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Saturday, February 22, 2020
Security forces try to recapture al-Qaeda members after deadly overnight assault on Abu Ghraib and Taji prisons.
QATAR, Jul 22 2013 (IPS) - A manhunt is under way for hundreds of inmates, including several high-ranking Al Qaeda members, who escaped two Iraqi prisons following deadly attacks.
Fifty-six people were killed in Sunday’s attacks on Taji prison, north of Baghdad, and the Abu Ghraib facility, west of the Iraqi capital.
The dead include 26 members of the security forces and 20 inmates. Ten of the attackers also died.
Gunmen fired mortar rounds at the prisons.
Four car bombs were also detonated near the entrances to the jails, while three suicide bombers attacked Taji prison, a police colonel said. Several roadside bombs also exploded near the prison in Taji.
Fighting continued throughout the night as the military deployed aircraft and sent in reinforcements around the two facilities.
“The number of escaped inmates has reached 500, most of them were convicted senior members of Al Qaeda and had received death sentences,” Hakim al-Zamili, a senior member of the security and defence committee in parliament, told Reuters.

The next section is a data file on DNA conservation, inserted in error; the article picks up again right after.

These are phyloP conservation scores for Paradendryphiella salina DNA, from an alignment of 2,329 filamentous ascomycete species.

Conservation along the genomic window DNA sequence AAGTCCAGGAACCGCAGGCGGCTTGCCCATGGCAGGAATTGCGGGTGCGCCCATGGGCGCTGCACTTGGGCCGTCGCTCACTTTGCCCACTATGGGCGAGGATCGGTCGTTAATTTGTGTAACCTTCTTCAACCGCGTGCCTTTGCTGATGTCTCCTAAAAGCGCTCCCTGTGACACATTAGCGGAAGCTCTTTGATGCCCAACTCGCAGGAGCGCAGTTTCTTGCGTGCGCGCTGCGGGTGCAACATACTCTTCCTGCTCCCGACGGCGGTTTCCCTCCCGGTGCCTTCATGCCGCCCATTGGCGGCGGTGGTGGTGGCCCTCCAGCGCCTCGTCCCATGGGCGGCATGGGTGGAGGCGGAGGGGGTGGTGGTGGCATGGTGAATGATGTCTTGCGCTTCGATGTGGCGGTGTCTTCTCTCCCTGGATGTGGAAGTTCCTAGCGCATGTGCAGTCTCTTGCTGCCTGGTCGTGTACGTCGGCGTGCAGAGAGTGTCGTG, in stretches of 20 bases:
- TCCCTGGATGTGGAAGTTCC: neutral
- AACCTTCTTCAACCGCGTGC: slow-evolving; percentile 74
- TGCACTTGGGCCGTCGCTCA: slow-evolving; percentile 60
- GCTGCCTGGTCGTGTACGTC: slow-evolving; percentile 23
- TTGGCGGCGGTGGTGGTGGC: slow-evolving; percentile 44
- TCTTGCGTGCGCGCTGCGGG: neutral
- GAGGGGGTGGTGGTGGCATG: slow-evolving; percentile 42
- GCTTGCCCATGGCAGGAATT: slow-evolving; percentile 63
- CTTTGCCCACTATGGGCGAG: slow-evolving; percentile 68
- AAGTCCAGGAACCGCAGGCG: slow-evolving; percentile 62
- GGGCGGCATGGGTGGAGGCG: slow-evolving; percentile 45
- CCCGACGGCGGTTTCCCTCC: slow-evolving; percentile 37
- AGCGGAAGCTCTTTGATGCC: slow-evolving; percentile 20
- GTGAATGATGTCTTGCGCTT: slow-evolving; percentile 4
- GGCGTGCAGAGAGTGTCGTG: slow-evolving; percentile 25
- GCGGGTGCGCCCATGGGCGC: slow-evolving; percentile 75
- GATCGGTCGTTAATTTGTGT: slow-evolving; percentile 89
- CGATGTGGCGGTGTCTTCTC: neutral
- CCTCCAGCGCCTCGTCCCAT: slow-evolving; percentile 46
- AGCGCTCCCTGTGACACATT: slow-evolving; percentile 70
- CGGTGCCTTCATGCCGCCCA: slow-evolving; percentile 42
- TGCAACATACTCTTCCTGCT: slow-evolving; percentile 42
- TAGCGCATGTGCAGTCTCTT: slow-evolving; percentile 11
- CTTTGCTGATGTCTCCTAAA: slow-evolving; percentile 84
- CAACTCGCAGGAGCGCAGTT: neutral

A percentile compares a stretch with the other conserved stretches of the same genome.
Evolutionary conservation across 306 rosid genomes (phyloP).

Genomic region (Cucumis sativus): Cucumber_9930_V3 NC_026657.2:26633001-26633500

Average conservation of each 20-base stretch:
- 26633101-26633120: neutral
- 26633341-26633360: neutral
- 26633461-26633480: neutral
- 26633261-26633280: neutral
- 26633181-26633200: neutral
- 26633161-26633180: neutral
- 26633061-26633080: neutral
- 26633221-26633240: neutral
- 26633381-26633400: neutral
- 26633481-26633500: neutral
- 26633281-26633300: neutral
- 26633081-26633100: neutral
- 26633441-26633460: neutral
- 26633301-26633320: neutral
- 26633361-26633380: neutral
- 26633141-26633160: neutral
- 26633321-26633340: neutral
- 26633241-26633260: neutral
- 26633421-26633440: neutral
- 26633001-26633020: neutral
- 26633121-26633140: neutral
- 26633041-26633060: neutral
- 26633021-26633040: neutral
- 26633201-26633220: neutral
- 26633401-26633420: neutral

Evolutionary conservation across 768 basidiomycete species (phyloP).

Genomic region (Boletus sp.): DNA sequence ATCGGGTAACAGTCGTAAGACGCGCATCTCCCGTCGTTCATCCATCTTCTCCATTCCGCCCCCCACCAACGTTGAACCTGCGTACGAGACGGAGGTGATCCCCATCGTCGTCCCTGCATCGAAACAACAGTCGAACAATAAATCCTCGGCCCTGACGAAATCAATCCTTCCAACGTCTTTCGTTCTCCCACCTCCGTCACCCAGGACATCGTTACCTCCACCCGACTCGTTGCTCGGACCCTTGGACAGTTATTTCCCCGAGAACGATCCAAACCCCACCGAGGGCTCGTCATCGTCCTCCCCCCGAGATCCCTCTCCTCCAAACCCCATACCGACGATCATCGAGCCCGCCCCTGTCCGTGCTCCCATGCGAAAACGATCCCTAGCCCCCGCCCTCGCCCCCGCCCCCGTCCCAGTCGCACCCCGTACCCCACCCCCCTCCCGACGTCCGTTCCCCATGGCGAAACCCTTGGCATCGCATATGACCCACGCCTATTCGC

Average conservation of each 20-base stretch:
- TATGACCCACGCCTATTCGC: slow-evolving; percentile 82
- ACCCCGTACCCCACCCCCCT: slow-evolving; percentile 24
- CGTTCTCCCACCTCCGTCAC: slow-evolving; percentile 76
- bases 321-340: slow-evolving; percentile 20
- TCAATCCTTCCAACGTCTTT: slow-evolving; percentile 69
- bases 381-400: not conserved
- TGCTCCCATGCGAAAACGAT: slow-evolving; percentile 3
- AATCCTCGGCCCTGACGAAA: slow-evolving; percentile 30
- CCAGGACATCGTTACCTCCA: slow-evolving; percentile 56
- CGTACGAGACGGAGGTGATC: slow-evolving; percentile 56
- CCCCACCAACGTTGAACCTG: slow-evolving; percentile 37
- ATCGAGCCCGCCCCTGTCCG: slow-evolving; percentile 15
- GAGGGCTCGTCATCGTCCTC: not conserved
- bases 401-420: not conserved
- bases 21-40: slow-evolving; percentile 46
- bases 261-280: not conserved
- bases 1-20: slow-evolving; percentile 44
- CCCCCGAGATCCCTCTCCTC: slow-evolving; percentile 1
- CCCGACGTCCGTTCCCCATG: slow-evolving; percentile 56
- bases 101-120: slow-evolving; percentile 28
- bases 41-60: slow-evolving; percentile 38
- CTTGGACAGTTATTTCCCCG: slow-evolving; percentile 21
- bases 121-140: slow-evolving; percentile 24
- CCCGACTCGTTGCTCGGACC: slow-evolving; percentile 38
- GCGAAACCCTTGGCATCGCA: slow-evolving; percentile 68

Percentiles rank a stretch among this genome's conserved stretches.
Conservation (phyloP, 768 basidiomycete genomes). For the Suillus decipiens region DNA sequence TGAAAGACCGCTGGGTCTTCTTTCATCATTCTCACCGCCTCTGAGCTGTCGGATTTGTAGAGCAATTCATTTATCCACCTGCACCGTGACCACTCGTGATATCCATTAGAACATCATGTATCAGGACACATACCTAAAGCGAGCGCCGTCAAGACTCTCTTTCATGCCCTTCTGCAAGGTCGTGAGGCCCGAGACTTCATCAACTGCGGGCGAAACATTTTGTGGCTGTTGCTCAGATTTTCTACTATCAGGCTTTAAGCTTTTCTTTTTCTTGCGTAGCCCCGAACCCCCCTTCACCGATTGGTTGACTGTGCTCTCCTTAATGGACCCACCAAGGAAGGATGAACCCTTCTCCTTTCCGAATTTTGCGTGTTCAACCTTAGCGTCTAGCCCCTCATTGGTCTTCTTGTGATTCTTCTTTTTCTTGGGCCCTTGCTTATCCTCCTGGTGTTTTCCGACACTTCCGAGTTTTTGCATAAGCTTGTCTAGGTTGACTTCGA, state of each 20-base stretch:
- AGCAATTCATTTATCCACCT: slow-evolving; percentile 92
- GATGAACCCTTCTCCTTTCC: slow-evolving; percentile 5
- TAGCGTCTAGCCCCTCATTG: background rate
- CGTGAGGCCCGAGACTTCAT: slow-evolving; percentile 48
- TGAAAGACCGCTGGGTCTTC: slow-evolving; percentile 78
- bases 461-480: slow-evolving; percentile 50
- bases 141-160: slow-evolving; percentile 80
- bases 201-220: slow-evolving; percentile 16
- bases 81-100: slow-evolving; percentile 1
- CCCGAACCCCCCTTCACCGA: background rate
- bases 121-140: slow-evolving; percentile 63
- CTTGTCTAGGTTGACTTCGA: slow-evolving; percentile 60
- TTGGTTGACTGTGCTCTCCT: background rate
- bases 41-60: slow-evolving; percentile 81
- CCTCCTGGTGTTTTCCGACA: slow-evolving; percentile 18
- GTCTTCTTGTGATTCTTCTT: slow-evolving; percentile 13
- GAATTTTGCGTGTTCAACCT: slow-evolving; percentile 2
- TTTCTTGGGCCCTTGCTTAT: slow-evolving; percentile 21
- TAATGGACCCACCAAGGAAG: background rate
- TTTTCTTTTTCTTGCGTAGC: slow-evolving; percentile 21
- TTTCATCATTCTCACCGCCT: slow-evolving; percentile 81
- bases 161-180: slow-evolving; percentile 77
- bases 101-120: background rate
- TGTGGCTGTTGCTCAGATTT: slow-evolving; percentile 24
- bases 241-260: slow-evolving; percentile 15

The situation was eventually brought under control on Monday morning, according to the colonel.
Most of them were convicted senior members of Al Qaeda and had received death sentences.
“The security forces in the Baghdad Operations Command, with the assistance of military aircraft, managed to foil an armed attack launched by unknown gunmen against the… two prisons of Taji and Abu Ghraib,” the interior ministry said in a statement late on Sunday night.
“The security forces forced the attackers to flee, and these forces are still pursuing the terrorist forces and exerting full control over the two regions,” it said.
The attacks on the prisons came a year after Al Qaeda’s Iraqi affiliate announced it would target the justice system.
“The first priority in this is releasing Muslim prisoners everywhere, and chasing and eliminating judges and investigators and their guards,” said an audio message attributed to the group’s leader, Abu Bakr al-Baghdadi, in July last year.
Prisons in Iraq are periodically hit by escape attempts, uprisings and other unrest.
Abu Ghraib became notorious after photographs showing Iraqi detainees being humiliated and abused by their US guards were published in 2004. It also served as a torture centre under Saddam Hussein’s ousted regime.
Deadly violence also hit security forces in northern Iraq on Monday. A suicide car bomber attacked an army patrol in the city of Mosul, killing 12 people and wounding 16, while a roadside bomb wounded a soldier and a civilian near the city.
Published under agreement with Al Jazeera.
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